With the date for the commercial legalization of marijuana in California quickly approaching, the Redding City Council voted unanimously to extend its current ban on commercial cannabis sales for one more year.
But Redding could still see commercial sales becoming a reality a lot sooner than that.
Tuesday night's Redding City Council meeting brought people from both sides of the fence on the issue of marijuana use.
Some argued that the tax revenue generated by commercial marijuana sales would provide financial relief to an already tight law enforcement budget.
“And I'm tired of Shasta Lake taking our money that we could be using here,” Annie Brassfield said. “They've taken it long enough”
Redding resident Lori Bridgeford disagreed.
“We're so many millions in debt,” Bridgeford said. “A few dollars here and there is not really going to tip the scale and save us.””
However, that wasn’t the issue.
The city council already agreed in October to allow cannabis sales and manufacturing within Redding city limits.
The vote was to extend the current ban on the commercial growth, sales and manufacturing of marijuana and marijuana-related products.
“We're extending that out, potentially extending that out for another 12 months to allow us more time to craft ordinances,” Redding City Council member Julie Winter said.
Winter said it's a complicated issue that needs to be handled correctly and can’t be rushed.
“You know, we're talking about ordinances relating to cultivation, ordinances related to dispensaries, ordinances related to distribution,” Winter said. “It's not like whipping out a shopping cart ordinance.”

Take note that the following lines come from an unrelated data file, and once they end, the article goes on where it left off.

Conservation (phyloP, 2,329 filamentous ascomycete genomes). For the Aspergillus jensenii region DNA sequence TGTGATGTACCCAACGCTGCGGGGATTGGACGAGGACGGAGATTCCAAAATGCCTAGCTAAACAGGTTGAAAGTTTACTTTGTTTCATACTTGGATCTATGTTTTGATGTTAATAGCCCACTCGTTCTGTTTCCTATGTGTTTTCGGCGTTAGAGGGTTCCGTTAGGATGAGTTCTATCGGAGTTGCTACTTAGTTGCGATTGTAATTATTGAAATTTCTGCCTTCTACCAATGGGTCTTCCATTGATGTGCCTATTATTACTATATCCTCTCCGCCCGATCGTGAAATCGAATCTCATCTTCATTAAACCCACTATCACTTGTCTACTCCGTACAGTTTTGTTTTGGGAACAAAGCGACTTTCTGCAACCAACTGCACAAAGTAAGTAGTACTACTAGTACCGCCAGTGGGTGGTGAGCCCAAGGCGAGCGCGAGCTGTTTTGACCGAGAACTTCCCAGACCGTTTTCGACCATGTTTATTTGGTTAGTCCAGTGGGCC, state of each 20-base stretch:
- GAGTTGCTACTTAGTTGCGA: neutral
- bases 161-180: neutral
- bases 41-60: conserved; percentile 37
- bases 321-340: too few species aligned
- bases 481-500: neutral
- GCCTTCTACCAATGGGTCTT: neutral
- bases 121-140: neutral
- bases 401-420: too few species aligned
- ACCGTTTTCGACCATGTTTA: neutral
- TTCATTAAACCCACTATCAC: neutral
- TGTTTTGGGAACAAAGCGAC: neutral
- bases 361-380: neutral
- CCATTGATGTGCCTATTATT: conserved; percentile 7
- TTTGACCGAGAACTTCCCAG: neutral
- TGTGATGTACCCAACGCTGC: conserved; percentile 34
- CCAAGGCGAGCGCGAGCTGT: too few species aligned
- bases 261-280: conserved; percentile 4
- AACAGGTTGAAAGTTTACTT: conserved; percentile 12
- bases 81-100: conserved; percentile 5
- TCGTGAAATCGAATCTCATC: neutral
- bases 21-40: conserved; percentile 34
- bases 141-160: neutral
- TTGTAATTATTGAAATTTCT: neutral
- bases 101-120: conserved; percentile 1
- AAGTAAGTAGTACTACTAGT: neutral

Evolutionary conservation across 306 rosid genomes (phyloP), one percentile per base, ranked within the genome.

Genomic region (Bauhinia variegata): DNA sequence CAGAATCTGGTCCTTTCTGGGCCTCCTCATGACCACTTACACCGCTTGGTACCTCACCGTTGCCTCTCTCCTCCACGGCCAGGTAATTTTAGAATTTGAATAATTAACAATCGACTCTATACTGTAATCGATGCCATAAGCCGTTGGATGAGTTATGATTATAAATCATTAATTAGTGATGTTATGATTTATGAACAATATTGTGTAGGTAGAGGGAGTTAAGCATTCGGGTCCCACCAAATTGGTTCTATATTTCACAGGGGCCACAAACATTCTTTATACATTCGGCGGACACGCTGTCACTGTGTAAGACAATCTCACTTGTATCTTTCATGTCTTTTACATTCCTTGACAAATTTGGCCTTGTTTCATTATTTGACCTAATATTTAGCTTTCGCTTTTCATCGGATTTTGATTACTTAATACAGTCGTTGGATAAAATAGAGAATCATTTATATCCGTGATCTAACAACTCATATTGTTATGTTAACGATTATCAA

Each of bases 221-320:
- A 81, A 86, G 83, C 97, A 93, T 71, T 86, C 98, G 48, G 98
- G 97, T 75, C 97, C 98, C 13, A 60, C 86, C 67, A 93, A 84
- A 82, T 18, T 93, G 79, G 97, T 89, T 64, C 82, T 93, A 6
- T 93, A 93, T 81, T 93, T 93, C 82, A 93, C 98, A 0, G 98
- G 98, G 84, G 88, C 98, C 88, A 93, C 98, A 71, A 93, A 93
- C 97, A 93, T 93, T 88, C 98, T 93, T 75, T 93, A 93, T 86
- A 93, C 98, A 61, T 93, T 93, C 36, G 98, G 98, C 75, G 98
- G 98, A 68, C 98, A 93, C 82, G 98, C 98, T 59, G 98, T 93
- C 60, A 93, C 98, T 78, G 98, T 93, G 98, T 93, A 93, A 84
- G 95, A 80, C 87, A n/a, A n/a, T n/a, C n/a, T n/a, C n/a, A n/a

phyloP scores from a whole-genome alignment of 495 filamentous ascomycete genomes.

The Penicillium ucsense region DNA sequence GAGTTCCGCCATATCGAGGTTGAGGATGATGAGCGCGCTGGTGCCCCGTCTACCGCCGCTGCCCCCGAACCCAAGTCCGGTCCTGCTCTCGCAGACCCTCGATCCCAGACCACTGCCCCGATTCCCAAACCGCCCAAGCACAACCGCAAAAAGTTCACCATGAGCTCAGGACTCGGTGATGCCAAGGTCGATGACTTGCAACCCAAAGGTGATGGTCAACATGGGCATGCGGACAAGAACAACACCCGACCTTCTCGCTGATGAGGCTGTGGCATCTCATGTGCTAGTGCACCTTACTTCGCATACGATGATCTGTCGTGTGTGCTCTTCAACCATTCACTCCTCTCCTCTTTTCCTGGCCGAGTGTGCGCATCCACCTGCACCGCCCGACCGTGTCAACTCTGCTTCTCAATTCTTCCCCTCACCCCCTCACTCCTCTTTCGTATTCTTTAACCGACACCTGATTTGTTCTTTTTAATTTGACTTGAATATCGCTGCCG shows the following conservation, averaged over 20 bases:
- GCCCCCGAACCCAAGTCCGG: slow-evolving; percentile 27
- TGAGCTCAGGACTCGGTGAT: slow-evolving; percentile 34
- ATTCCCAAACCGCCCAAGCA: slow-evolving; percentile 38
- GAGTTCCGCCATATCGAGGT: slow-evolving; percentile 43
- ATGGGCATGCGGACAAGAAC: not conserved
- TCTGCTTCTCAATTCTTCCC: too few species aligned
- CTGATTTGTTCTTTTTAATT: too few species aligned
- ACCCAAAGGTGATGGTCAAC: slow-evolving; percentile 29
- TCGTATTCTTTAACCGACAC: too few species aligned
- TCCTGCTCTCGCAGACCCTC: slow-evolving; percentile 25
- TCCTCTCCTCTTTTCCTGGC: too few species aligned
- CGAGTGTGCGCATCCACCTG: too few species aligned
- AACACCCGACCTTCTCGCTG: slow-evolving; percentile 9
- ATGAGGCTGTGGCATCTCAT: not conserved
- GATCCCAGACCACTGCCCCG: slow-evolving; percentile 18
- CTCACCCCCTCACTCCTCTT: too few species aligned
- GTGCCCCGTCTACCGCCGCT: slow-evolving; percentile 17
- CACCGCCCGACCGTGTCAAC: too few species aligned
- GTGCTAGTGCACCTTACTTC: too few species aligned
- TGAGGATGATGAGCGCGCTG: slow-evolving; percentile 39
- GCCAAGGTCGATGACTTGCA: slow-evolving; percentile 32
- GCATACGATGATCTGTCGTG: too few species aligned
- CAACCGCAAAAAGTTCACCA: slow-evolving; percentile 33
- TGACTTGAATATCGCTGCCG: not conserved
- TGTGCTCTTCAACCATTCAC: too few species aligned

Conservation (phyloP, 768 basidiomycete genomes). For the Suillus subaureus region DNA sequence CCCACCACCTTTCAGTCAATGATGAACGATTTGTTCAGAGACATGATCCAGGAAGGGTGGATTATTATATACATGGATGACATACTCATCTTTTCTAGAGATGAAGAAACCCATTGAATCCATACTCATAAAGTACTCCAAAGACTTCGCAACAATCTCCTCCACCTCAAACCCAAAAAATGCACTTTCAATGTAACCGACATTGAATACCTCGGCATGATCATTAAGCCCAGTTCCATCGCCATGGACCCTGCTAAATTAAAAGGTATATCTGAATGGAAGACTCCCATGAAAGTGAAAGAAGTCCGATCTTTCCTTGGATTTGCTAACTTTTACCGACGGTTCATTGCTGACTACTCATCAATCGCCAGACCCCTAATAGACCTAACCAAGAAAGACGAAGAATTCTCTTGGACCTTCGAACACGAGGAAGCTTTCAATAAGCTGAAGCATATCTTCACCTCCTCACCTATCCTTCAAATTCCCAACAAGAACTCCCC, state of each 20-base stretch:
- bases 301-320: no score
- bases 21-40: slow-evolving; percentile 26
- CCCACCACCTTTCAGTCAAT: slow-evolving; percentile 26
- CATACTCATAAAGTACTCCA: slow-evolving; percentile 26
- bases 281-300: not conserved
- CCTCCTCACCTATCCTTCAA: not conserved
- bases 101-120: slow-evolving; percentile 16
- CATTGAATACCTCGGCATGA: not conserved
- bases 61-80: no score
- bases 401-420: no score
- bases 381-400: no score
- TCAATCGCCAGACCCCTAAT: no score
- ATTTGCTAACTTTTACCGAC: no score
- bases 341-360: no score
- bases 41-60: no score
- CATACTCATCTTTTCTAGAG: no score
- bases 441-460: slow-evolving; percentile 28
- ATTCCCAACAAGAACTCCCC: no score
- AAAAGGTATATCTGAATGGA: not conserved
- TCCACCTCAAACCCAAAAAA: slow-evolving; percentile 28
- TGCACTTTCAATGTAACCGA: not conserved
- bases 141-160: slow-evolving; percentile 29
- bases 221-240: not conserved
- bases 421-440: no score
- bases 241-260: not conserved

And although they've bought another year to figure out the details, the city attorney says they'll more than likely have something ready by March or April of next year
The council would then abolish the moratorium at that time.
Winter says this issue has has been especially difficult for her since she's not a fan of recreational marijuana use.
But she says it's coming.
And when it does, the city won't have the means to handle the negative effects that come with it.
“So we get all of the negative of it without any positive return of revenue to mitigate the effects,” she said.
Winter says once the city attorney provides the first draft of the ordinance, the public will be invited to chime in.
And the council will then be able to address concerns and tailor the ordinance as best they can.
Medical marijuana patients are still allowed to grow up to six plants indoors or out.
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